For example, Gymshark’s target audience is 18- to 25-year-olds whose lives revolve around fitness. Gymshark does not deviate from this target, and all its efforts aim to meet this group’s needs. It has created a strong emotional tie with its community, as evidenced by the huge volume of user-generated content created by its members and consumers “hashjacking” the brand’s Instagram handle to get their post pulled into Gymshark feeds.5

There are many consumer-insight sources to leverage, including some that are new or emerging. Brands and retailers are increasingly using privacycompliant data clean rooms, for example, to gain awareness about how communities engage with them across retailers and platforms and give them the opportunity to curate engagement mechanics unique to each group.6

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2. Hero products: Be laser focused on the buzzworthy

Brands should focus their engagement efforts on a few distinctive products that are designed to create buzz. Having such “hero products” is key, because without them, the online world can be confusing to consumers, who tire more easily of scrolling through online shops than they do of browsing in stores. It is far harder for them to discover online what distinguishes a brand than it is in a well-designed shop, unless brands guide them.

Brands looking to promote their killer products may consider a number of actions:

  • saturating their communication channels (both online and offline) with talk about the product
  • investing in experiential interactions, such as pop-up stores where customers can try out a product
  • amplifying the product by sharing free products or discount codes with influencers
  • launching interactive marketing tools through which consumers can sample the product digitally
  • making sure the hero products are easily discoverable online, perhaps by prominently featuring “what to try first” products or highlighting their most successful products (“what we’re famous for”)

The hero products often end up driving a material portion of sales, potentially 30 percent or more. For example, Crocs’ classic clog has been the company’s core focus for several decades. The brand has managed to maintain its relevance through frequent limited-distribution collaborations with, for example, Justin Bieber and Balenciaga.7

3. Talkable and credible brand story: Be outspoken about brand values

Brands will want to be outspoken about what they stand for and able to articulate why and how they live by these values. Just as the brand’s target community should be specific, brand stories should be targeted, reflect the language the community uses, and be simple yet compelling enough that customers want to share them. Messaging may be provocative, tapping into deeply held ideals in specific communities, and the founder or other high-profile executive will likely want to stand at the heart of the brand and communicate with consumers.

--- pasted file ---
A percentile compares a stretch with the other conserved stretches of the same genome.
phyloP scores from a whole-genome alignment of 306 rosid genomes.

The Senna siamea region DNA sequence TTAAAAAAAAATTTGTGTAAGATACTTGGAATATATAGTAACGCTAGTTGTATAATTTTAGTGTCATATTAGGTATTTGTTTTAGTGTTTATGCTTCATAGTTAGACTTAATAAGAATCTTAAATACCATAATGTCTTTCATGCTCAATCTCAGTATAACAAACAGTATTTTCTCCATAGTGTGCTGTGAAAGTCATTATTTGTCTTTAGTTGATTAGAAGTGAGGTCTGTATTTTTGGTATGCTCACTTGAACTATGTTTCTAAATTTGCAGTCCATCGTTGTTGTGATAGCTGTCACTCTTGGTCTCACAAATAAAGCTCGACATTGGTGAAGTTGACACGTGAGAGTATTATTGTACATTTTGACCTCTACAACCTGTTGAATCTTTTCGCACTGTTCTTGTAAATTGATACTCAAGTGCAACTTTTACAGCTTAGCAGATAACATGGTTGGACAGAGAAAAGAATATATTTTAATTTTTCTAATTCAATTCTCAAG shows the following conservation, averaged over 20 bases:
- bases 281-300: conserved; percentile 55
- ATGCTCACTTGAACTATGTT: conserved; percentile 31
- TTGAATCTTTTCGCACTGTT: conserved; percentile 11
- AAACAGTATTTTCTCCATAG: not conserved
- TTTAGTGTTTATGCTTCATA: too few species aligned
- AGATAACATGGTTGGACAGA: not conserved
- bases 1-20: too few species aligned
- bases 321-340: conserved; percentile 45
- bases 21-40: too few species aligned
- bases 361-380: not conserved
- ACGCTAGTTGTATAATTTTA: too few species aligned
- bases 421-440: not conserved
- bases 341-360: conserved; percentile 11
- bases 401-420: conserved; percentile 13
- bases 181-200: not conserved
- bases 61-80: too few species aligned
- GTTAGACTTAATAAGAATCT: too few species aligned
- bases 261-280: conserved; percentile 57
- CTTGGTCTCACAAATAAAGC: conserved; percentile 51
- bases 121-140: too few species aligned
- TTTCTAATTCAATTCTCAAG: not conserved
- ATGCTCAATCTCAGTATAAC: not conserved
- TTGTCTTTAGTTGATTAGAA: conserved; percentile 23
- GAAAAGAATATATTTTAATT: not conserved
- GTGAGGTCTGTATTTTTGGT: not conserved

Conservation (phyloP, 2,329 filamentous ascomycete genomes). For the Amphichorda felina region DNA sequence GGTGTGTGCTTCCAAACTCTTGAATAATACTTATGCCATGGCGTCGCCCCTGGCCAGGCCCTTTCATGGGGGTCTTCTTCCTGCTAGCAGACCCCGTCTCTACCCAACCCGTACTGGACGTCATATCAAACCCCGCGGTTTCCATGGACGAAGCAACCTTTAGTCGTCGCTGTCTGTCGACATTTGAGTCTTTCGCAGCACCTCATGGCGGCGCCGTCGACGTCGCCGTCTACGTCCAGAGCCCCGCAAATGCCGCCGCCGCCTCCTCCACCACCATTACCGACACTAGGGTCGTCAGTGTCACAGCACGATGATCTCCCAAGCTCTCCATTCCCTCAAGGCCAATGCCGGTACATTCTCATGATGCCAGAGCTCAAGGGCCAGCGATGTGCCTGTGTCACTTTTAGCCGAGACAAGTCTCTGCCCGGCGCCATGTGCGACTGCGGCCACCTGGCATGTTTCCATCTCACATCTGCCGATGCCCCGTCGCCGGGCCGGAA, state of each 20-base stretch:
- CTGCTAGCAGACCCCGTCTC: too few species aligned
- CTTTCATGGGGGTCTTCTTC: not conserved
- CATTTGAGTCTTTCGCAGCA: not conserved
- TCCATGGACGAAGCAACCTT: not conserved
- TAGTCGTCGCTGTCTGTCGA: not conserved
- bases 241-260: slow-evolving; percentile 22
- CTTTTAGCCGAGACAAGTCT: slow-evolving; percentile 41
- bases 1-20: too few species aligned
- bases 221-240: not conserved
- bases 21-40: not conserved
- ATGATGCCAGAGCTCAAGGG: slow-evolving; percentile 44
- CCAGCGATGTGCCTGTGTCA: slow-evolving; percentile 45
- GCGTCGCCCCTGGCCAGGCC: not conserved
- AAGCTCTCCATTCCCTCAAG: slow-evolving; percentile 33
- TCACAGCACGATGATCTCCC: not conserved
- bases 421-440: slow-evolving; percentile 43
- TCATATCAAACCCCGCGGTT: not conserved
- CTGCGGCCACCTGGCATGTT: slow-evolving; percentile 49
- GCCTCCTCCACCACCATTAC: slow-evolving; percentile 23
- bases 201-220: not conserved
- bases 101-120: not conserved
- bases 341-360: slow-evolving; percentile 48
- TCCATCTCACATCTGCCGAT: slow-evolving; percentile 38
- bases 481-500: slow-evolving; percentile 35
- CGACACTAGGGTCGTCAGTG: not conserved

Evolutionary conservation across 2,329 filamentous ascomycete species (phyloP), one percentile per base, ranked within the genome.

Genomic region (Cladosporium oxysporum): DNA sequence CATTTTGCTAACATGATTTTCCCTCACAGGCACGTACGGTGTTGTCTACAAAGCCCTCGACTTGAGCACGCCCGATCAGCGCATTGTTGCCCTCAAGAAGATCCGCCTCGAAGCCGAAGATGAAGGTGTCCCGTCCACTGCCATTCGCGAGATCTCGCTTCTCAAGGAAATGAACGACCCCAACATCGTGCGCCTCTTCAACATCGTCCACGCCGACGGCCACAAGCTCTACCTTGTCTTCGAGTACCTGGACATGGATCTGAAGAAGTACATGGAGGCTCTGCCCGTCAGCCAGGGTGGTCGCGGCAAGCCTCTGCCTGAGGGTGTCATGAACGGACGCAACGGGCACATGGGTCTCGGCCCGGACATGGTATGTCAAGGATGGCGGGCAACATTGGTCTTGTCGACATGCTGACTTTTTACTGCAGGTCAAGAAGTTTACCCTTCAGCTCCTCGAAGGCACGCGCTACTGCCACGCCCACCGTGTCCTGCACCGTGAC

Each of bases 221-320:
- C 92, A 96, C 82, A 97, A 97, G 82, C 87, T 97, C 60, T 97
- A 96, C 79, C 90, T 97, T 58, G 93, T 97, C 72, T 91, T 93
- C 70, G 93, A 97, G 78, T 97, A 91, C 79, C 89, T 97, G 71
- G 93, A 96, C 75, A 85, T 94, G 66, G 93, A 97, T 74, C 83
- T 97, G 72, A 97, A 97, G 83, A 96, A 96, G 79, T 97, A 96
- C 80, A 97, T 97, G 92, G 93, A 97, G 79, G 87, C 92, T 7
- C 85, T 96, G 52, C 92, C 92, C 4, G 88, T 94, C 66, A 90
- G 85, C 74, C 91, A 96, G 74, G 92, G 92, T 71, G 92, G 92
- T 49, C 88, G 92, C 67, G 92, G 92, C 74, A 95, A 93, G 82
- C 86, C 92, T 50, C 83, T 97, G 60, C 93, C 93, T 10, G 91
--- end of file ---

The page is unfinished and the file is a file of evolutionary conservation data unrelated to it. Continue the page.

Drunk Elephant, for example, has built on its core brand story of “mompreneur” Tiffany Masterson embarking on a mission to create beauty products free of harmful ingredients. The brand sticks to and repeats this narrative and continues to create products that adhere to these values.8 Warby Parker manages to capture the brand spirit of literary quirkiness and customer friendliness in every channel—effectively growing the brand by growing the community.

4. Engaged and active community: Fuel the conversation

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Brands need to earn the attention of the communities they’ve targeted through their hero products and their brand story. But they also need to fuel those conversations with a continual stream of exciting and engaging content that consumers and influencers can latch on to. Equally important is recognizing, supporting, and thanking the influencers who champion the brand the most. Coupled with this is the need to understand and engage the community organically. Most companies use customer data to send email communications and, in best cases, personalize their digital-media targeting and content. Brands have an opportunity to turn this around with test and learn; by understanding the natural paths that consumers take to experience brands and products, they can create community-engagement plans that respond to those journeys.

To achieve this, a community-centered operating model should be in place to allow ongoing community engagement and efficient management and monitoring of consumer and influencer activities. In particular, brands can do the following:

  • When engaging with a brand’s community, gauge feedback and ideas and be open to testing and trying new products based on those conversations—thereby making the community feel valued by the brand. Gymshark engages its community both online and offline. It organizes influencer-heavy “world tours” to bring the community together, and it documents them via vlogs to build brand awareness.9 It also elicits online feedback from customers about what they like to wear when working out.10
  • When collaborating with influencers, invest time upfront and throughout to align on how the brand story should be told to increase authenticity. Leaders should set goals and guardrails and create extensive content libraries to give influencers creative license within the brand’s guidelines.

5. Effortless transactions: Remove all friction

Shoppers have very high expectations for a fast and frictionless transaction experience on both desktop and mobile devices, but many retailers struggle at the last mile, experiencing high abandoned-basket rates and lost sales. For instance, almost 70 percent of consumers say that page load speed affects their willingness to buy a product online, yet 85 percent of sites fail the load standard of five seconds or less that Google says is required to avoid a high bounce rate.11 And many product pages are still overburdened and hard to navigate; Google has found that sessions that convert users have 38 percent fewer images than sessions that do not.12

New online shopping channels, such as social commerce, are upping the ante for frictionless experience even more. In our State of Fashion research, 37 percent of fashion executives cited social commerce as one of the top three themes that will have an impact on their business in 2022.13 In China, social commerce is estimated to have reached $360 billion in sales, accounting for about 13 percent of e-commerce sales.14

As transaction presence will likely be required in new locations, such as the metaverse, the capability to adapt and quickly test new channels and options should be a core part of every conversion team.